President Obama took that legislative failure as evidence he would have to act unilaterally to achieve immigration reform — which he did on November 20, offering temporary legal status to as many as 5 million undocumented immigrants and an indefinite reprieve for deportation. Republicans have decried this unilateral decision as a gross overreach. His announcement so angered congressional Republicans that some more conservative lawmakers wanted to use a possible government shutdown as leverage to block immigration reform. And Senator Rand Paul issued his own bill to repeal the deferred deportations. Of course, it is interesting to note that both Ronald Reagan and George H. W. Bush took bold executive action on immigration. Reagan’s Immigration Reform and Control Act provided a path to legalization for up to 3 million undocumented immigrants if they had been “continuously” present in the U.S. since January 1, 1982. Bush unilaterally implemented a Senate bill (which failed to pass the House) that prohibited the administration from deporting family members of immigrants. And Obama’s action does not immediately put immigrants on the path to citizenship — that is something that requires an act of Congress.
5. The U.S. economy
The United States economy began 2014 slowly. When the Department of Commerce’s Bureau of Economic Analysis released its third and final calculation of first-quarter gross domestic product at the end of June, government calculations showed that during the first three months of 2014, economic output had contracted at a worse-than-expected 2.9%. That was the first negative growth posted in three years. But growth improved in each sequential quarter. The Bureau of Economic Analysis announced December 23 that the American economy grew last quarter at its fastest rate in more than a decade, which is the strongest proof that the recovery has finally stabilized more than five years after it began.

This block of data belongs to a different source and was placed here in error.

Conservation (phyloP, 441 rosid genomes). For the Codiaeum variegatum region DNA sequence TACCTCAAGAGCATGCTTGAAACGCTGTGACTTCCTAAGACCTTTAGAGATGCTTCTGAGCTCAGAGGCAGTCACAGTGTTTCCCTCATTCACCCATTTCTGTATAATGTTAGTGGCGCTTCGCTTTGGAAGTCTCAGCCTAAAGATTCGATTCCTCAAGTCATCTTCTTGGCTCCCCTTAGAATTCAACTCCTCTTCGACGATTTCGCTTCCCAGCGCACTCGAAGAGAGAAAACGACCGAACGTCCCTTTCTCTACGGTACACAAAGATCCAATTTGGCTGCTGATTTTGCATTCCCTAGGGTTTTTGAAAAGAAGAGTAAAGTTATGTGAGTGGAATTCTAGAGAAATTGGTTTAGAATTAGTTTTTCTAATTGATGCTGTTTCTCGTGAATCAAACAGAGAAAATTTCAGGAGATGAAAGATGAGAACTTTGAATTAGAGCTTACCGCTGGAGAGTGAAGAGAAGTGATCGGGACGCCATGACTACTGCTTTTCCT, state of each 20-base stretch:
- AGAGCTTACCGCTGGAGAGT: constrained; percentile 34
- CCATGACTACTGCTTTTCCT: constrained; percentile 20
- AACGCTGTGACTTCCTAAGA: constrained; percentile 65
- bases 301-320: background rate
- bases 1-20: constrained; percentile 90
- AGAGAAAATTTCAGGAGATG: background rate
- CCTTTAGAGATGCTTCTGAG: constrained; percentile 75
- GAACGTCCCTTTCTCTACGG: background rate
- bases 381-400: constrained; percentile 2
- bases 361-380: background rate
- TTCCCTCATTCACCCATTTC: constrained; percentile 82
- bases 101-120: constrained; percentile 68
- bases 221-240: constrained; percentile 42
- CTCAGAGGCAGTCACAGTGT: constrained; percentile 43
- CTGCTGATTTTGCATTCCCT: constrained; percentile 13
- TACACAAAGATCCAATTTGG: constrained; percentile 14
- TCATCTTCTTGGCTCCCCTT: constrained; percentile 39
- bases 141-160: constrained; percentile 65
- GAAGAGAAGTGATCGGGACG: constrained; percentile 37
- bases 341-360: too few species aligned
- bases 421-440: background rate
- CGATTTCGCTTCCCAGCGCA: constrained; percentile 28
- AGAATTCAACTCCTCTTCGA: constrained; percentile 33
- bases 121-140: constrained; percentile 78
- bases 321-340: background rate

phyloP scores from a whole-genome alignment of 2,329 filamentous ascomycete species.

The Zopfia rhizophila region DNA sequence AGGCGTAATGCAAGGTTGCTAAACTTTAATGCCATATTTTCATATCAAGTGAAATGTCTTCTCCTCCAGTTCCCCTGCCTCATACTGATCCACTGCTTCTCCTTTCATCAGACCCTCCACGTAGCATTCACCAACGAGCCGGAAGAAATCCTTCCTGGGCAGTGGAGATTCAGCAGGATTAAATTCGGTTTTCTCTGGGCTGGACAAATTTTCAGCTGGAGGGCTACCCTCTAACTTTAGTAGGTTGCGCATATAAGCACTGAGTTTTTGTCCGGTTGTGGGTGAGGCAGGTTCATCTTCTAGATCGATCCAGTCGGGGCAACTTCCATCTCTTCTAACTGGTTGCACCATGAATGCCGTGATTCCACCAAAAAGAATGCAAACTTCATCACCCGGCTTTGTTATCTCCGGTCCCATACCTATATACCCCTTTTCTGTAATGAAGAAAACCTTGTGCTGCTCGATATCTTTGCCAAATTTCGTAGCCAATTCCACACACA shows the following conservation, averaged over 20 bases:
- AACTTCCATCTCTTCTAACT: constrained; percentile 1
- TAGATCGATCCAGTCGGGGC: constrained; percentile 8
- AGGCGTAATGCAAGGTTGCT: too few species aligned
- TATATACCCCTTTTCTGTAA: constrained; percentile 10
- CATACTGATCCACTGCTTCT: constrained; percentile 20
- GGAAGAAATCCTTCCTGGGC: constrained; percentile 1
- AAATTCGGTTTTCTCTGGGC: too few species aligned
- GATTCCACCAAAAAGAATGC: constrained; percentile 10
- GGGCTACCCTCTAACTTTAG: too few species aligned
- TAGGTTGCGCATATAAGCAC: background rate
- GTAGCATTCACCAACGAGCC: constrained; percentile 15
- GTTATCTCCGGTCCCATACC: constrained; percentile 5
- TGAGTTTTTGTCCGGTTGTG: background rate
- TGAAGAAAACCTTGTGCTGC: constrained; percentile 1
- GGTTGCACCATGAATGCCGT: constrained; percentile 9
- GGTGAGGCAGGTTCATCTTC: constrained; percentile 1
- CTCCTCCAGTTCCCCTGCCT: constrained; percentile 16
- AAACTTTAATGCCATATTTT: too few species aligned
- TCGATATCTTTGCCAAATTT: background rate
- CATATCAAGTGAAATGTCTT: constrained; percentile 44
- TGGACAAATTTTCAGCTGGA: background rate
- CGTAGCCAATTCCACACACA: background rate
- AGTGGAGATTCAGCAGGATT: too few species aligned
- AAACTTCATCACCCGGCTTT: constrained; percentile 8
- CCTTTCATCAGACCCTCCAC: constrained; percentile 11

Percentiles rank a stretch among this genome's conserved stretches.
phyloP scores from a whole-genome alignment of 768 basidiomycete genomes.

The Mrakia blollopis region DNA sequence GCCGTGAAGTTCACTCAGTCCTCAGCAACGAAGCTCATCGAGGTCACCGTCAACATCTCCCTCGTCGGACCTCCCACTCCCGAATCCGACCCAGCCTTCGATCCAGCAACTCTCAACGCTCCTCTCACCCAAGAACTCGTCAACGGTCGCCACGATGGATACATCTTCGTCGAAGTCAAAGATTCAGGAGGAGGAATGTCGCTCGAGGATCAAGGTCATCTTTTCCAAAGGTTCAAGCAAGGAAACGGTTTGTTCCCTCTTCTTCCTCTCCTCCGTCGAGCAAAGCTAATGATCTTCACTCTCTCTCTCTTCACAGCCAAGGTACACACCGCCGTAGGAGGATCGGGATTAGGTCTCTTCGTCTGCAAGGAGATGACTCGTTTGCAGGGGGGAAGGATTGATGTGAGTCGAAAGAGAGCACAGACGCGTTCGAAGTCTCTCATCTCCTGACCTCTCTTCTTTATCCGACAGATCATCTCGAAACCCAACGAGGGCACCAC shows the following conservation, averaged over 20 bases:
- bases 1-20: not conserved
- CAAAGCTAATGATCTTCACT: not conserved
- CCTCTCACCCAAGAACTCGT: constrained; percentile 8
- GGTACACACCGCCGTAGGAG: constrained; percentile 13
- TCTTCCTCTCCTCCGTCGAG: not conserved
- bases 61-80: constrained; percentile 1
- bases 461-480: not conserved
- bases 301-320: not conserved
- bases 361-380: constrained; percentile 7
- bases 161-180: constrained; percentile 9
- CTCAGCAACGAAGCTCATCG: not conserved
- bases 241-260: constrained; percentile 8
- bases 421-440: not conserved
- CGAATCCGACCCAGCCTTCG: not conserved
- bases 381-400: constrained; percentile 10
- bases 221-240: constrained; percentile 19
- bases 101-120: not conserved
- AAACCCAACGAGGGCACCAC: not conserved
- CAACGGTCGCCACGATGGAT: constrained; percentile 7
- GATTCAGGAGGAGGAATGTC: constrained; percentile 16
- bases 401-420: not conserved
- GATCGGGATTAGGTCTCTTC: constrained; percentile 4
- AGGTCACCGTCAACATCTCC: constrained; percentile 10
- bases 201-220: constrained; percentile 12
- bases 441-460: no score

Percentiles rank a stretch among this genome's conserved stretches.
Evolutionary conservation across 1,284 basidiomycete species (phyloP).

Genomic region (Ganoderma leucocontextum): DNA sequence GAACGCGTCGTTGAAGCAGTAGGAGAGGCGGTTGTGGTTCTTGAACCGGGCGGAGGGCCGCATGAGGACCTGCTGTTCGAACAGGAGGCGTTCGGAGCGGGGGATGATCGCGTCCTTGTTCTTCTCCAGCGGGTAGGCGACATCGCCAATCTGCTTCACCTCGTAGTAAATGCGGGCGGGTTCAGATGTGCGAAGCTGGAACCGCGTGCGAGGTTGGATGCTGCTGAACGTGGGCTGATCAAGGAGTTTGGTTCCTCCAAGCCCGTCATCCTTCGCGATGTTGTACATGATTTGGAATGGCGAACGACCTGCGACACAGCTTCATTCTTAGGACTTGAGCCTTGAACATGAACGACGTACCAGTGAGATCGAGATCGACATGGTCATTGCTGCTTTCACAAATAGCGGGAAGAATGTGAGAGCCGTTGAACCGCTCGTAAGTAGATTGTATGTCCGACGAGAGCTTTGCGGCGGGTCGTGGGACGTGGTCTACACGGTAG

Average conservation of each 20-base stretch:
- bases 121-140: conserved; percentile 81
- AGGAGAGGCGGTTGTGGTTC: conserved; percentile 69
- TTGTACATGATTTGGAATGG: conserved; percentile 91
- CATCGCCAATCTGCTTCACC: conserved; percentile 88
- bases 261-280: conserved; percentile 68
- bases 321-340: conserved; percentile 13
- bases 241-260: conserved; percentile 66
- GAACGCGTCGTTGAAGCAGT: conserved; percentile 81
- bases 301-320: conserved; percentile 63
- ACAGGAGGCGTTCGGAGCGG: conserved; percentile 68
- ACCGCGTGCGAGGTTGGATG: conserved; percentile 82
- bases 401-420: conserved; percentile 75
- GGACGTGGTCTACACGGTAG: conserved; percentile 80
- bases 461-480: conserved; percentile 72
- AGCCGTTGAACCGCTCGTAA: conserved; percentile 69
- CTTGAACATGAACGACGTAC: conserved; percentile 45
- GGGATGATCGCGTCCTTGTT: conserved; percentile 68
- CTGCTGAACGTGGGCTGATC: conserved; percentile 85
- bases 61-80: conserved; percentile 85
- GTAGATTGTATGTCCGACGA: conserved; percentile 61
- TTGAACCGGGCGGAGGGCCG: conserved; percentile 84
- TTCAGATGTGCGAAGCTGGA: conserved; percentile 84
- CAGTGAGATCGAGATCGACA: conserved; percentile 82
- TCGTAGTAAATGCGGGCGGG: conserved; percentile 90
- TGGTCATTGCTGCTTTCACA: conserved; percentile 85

This news satisfied Wall Street traders; the Dow Jones Industrial average rose above 18,000 for the first time, and the S&P 500 hit its 50th record high of 2014.
Growth has been spurred, in part, by steadily declining unemployment. The most recent government jobs report showed that employers had expanded payrolls by 300,000 positions last month. Furthermore, “consumption growth appears to have accelerated further in Q4, with plunging gasoline prices shifting upside to more discretionary areas,” Ted Wieseman, an economist with Morgan Stanley, wrote in a client note obtained by the Times.
Even though the employment situation is improving and the U.S. economy is measurably stronger, the gap between the wealthiest Americans and the middle class has never been wider.